David Haye-Audley Harrison targeted for Nov. 13

November 13 is the rumored date for a clash between David Haye and Audley Harrison. (Photo by Michael Steele/Getty Images)

November 13 is the target date for an all-England WBA heavyweight title fight between David Haye and Audley Harrison, according to the Telegraph's Gareth A. Davies.

It will almost certainly be against friend-turned-foe Audley Harrison, in Manchester, on Nov 13.

The Haye-Harrison fight — one of the biggest since Lennox Lewis defeated Frank Bruno almost 17 years ago — is likely to be finalised and announced within two weeks.

The Telegraph understands that discussions are for a pay-per-view event on Sky Sports...

Haye (24-1, 22 KO) won the WBA belt last year from Nikolai Valuev in a mind-numbingly boring bout, but one that many in and around boxing celebrated simply because it lifted the strap from around the giant Russian's ... well, not his wait, probably, but his shoulder at least. He has defended once, against aged American John Ruiz in April, pounding out a dominant win in entertaining fashion against a game but overwhelmed opponent.

But his time in the heavyweight division -- which he officially joined in November 2008 when he beat veteran Monte Barrett -- has been marked less by ring success and more by a penchant for constantly calling out the division's elite duo, brothers Wladimir and Vitali Klitschko. Haye has gone so far as to wear t-shirts depicting himself holding Wladimir's severed head, and even signed to fight Wladimir in 2009 before backing out with his home TV network (Setanta Sports) going under, which would have left him fighting for little compensation. He claimed a training injury at the time, but realistically, most who understand things couldn't really argue with him dropping out of that date.

It even became a bit more forgivable when he was said to have a fight signed with Vitali Klitschko for September of last year. But at the last minute, basically, Haye dodged that one and took a far less appetizing bout with Valuev instead, claiming that the Klitschkos were being unreasonable with their contracts to fight. So he beat Valuev, got rid of mandatory Ruiz, and was then expected by fans to fight one of the brothers.

No dice. Negotiations have mostly amounted to idle chatter, with the brothers fighting on and Haye sitting on the sidelines. Now, he'll be fighting Harrison (27-4, 20 KO), who at 38 has made a career of disappointment marked by brief flashes of the top-shelf talented he did once possess. Even today, Harrison has big power and can end a fight with one good punch. He's a bit taller than Haye and has a much longer reach, and with Haye liking to fight from the outside, this could be a more competitive fight than some expect.

Haye will, of course, be the heavy favorite. A victory over Haye would be a bit of a jaw-dropper for Harrison and the fans who have watched his pro career unfold without many highlights for the last nine years. At his age, it's hardly unreasonable to expect that any great promise Harrison once had has been lost to Father Time, and that even though he can still turn out some lights, getting to the switch is another matter entirely.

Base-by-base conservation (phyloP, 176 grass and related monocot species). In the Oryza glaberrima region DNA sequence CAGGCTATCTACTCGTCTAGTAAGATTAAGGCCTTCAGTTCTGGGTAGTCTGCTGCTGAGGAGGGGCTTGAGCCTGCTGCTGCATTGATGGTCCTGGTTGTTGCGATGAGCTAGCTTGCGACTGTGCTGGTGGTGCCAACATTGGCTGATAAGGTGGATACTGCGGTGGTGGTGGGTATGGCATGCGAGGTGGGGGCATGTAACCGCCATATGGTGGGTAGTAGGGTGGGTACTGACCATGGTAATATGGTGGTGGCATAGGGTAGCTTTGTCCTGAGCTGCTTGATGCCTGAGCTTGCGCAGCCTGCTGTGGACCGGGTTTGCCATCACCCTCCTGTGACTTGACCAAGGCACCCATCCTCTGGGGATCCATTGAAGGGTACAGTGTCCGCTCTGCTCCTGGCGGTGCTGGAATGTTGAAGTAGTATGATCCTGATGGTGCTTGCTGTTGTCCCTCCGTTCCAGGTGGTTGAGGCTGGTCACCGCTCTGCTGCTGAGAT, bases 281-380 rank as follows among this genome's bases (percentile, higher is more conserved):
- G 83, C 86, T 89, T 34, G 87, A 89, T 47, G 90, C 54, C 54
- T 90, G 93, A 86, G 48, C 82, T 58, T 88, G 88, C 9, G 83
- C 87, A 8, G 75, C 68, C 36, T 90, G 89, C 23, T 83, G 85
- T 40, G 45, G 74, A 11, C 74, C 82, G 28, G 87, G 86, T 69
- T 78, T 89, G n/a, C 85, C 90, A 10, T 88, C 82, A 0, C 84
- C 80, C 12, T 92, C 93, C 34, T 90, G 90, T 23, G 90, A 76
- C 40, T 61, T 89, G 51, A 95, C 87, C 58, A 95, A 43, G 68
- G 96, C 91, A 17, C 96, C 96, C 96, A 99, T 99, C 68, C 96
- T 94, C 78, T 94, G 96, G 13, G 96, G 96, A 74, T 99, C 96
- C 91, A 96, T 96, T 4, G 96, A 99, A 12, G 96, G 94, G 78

I will say that it is hardly the worst fight imaginable, and it will likely do well domestically. But it's yet another indicator of how hard the heavyweight division is to like. With all due respect to fighters like Harrison, Michael Grant, Albert Sosnowski, Shannon Briggs, and Kevin Johnson, among other recent challengers in "big" fights in the division, we're just not seeing the best fight the best. Compared to his brother and Haye, Wladimir Klitschko's stretch of wins over Sultan Ibragimov, Tony Thompson, Ruslan Chagaev and Eddie Chambers looks like a murderer's row of challengers. At least they were top-ranked contenders. There was a fight in there with a washed-up Hasim Rahman, but that came with Rahman as a late replacement for Alexander Povetkin, who has never shown any legitimate interest in fighting the best of the division despite being 30 years old and having an extensive and impressive amateur pedigree.

If you ever do wonder why heavyweight fights aren't on American TV anymore, it's really just as simple as this: The fights wind up being crap 9.5 times out of 10, aren't worth the money to the networks that they could spend on something better, and don't really spark any serious interest for American audiences anymore. The Klitschkos are massive in Europe, particularly in Germany where they both frequently perform to enormous audiences. Haye is a star in the U.K., too. Adamek could sell a fight in Poland (or in Newark, for that matter) if he decided to fight an actual hobo, and Adamek does seem to have legitimate intentions to fight one of the brothers at some point.

But in the States, the heavyweight division is dead. D-e-a-d, dead. I don't mean to say it will never rebound, because years ago it was harder to imagine there not being a viable heavyweight division than it is to now imagine one ever kicking up any dust on American shores. Nothing lasts forever, but there doesn't appear to be a truly major heavyweight fight coming any time soon, and there is no end in sight to the long-term lack of interest in the big fellas.

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